Since I didn’t have the correct grease, but wanted to get my bike back on the road, I messed around with mixing some stuff up that I had in the garage. What I found was that mixing the multi purpose red grease with some white lithium grease and some anti-seize lubricant resulted in a smoothly blended grease that was the same consistency and color as what was in the bike in the first place. So, I tried it out.

Several days later, my assessment is that the blend works just fine. The wheel rolls great. There are no apparent problems with the home-blended grease yet. Do I recommend doing it this way as a norm? No. Is it ok in a pinch? Probably.

Also, if you don’t have a really thin metric wrench to hold the cone nut while you tighten the locknut, you can grind the sides down on a 1/2″ open end wrench, and it should work just fine (mine did). I’m adding the ground down wrench to my slowly growing bag of bike tools, and I’m mixing up a small amount of the grease to have on hand, just in case.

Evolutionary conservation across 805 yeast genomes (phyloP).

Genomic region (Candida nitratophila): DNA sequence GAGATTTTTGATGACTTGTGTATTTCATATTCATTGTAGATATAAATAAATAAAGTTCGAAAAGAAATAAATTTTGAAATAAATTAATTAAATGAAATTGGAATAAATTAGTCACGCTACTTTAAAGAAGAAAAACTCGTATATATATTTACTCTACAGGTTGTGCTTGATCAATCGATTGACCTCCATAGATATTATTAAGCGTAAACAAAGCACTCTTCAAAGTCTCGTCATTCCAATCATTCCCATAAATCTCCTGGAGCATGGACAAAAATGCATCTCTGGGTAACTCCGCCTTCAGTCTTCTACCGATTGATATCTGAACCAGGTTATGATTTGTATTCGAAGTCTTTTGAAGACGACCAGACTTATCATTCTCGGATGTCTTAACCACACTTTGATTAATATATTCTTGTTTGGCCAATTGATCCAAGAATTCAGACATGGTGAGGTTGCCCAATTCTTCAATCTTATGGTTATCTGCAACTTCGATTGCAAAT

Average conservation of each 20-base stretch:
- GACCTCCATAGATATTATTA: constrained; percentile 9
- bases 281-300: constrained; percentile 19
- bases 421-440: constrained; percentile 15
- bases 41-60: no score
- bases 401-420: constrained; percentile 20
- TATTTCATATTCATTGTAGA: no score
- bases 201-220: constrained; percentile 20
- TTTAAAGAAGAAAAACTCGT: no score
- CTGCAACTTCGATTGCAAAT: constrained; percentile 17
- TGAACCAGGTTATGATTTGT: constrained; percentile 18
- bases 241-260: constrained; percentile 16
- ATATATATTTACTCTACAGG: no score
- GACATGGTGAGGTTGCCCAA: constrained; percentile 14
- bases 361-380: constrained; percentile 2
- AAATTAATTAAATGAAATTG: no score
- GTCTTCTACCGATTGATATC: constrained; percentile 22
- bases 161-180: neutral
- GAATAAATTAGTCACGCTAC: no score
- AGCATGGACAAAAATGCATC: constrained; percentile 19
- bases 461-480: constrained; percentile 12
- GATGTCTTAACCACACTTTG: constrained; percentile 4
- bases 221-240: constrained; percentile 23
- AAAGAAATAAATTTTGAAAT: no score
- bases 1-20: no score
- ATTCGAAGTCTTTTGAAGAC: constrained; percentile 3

Here’s how I mixed it:

Start with the multi-purpose red grease. Start mixing in white lithium grease a little at a time until you get a smooth consistency that is about a light rose or salmon color. The amounts are not exact, but you will use more red than white. Once you’ve got that mixture right where you want it, add a tiny bit of anti-seize. A little goes a long way when mixing this up, so start with a drop or two of anti-seize for a half cup of grease mixture. The anti-seize won’t blend as readily as the greases, but keep stirring. You should end up with a silvery-pinkish grease mixture. Try it out and let me know how it works for you.

Also, if you don’t have anti-seize, you can mix your own with some dry graphite or molybdenum and a little mineral oil. That’s it. Pretty easy…